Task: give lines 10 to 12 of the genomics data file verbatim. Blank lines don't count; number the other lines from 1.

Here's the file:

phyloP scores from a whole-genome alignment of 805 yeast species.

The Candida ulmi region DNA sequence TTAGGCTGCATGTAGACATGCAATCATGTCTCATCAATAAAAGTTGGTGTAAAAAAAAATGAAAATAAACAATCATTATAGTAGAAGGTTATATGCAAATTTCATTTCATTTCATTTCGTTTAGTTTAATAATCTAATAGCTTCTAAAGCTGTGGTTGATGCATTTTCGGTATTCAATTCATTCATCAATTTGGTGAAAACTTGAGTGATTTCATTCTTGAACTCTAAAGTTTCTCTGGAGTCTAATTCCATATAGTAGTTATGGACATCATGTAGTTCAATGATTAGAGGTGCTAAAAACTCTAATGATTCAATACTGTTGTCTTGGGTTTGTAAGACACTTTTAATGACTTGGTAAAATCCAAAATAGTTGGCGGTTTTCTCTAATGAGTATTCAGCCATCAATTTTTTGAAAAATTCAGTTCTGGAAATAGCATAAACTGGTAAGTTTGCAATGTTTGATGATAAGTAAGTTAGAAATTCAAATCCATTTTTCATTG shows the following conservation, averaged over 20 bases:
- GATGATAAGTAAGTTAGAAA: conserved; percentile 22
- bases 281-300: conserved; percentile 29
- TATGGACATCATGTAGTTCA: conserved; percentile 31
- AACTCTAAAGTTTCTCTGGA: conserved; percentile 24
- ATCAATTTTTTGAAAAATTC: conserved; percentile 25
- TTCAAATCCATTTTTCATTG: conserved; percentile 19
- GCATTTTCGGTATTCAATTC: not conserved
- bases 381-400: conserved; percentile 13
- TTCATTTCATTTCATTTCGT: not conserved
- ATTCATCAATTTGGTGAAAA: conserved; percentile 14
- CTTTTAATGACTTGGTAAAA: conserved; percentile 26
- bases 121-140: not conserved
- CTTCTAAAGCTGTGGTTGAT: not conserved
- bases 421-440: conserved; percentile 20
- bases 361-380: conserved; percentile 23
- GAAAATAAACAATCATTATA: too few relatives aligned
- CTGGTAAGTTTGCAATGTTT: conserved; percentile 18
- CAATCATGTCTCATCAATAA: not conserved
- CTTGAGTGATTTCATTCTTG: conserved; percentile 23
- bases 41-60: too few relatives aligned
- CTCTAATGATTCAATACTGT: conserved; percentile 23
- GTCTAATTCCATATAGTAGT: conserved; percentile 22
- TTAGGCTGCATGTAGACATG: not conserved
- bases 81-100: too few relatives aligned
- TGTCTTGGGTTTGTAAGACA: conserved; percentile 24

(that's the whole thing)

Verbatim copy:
- bases 381-400: conserved; percentile 13
- TTCATTTCATTTCATTTCGT: not conserved
- ATTCATCAATTTGGTGAAAA: conserved; percentile 14